A History of Scotland

Front Cover
Penguin Adult, 1978 - 416 pages
6 Reviews
For a generation, this book - intelligent, fair-minded and accurate - has been acclaimed as the definitive one-volume history of a great nation.

It shows how Duncan (1034-40) emerged from 'the union of the four peoples' as the first king of a united Scotland and provides detailed, reign-by-reign accounts from then on. Close consideration is given to the Wars of Independence, the Reformation and religious struggles, the union of the crowns under James VI and I, the 1707 Act of Union, the Jacobite risings and the 'reforms' of the Victorian era. Above all Professor Mackie reveals how the Scots long pursued an independent line - in religion, law, culture and foreign policy - that helped them keep at bay in turn the Romans, the French and the English. This second edition takes the story up to the political crisis of the 1970s - events that offered ample evidence both of Scotland's ability to adapt to the times and its 'continuing significance and vitality as a human community'.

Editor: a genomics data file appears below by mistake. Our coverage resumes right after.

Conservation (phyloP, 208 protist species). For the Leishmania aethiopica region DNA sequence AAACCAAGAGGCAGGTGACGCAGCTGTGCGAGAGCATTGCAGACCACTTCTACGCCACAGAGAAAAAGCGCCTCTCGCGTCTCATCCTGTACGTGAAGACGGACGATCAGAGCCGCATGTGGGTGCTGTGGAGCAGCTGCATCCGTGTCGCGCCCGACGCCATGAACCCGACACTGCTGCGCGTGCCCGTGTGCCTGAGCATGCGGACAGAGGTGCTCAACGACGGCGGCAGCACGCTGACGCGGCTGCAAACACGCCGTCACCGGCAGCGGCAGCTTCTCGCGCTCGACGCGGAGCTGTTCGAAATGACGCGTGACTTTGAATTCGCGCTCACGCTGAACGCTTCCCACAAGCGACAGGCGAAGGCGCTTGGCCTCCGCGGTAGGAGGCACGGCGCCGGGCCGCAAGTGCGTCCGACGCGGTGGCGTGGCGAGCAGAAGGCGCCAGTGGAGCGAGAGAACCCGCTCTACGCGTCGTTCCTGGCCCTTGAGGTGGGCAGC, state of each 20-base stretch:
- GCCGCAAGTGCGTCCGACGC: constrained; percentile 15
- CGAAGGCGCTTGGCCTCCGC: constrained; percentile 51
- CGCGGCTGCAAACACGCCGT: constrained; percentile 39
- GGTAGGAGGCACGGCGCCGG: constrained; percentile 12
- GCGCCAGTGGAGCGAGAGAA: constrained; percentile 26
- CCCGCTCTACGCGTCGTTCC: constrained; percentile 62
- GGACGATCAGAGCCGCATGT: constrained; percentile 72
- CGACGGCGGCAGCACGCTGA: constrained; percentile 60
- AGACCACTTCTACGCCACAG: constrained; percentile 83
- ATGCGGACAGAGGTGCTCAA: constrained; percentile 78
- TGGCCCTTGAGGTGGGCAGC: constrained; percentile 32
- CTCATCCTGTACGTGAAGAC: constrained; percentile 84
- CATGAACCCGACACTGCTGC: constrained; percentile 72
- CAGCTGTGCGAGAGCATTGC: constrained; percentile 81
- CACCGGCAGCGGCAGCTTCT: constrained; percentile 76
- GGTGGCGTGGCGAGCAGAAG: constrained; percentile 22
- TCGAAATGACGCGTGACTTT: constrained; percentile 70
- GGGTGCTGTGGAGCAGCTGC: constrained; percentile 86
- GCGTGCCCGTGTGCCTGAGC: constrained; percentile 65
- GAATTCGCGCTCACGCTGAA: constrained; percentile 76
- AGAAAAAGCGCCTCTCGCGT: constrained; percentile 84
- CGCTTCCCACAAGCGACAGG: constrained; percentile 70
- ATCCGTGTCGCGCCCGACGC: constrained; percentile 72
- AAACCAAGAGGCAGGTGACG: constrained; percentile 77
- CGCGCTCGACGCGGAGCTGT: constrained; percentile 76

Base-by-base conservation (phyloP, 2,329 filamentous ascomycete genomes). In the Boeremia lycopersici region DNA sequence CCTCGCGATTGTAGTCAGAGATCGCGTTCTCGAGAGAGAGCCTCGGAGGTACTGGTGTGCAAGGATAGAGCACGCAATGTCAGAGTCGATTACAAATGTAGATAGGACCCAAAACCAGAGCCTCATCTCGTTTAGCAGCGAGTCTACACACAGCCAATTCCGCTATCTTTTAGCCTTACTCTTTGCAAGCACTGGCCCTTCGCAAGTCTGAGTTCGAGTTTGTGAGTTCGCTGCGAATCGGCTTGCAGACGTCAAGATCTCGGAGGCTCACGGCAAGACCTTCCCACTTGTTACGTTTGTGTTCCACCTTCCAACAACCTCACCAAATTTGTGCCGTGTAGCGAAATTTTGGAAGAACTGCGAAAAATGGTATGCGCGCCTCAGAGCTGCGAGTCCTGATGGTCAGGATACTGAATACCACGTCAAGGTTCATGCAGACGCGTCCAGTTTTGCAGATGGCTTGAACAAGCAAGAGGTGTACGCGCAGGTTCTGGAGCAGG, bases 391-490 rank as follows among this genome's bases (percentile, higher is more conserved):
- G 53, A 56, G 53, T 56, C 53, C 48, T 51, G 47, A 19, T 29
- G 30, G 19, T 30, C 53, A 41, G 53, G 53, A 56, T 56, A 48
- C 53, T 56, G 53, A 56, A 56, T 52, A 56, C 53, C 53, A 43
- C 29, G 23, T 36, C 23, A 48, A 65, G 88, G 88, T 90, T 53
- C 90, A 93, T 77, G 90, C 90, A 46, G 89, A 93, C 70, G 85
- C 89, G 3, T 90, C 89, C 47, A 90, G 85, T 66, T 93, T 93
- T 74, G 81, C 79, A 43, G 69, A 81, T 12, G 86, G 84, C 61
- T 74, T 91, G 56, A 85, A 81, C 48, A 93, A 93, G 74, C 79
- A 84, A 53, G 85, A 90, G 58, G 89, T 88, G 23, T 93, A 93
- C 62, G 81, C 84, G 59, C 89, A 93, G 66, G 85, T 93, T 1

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LibraryThing Review

User Review  - JohnPhelan - LibraryThing

Good in parts. The author had a real turn of phrase when he wanted to and his final chapter had some funny moments. But too often it was bogged down in blow by blow descriptions of religious and academic disputes and stuff about the constitution. Read full review

LibraryThing Review

User Review  - mbmackay - LibraryThing

Helps to put some facts on the family myth-history. Like - who Bonnie Prince Charlie actually was! Read in Samoa Feb 2003 Read full review

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About the author (1978)

Bruce Lenman is Professor of History at the University of St Andrews, Scotland. John Duncan Mackie (1887-1978) taught at St Andrews, Glasgow and London universities before being appointed Historiographer Royal of Scotland in 1958.

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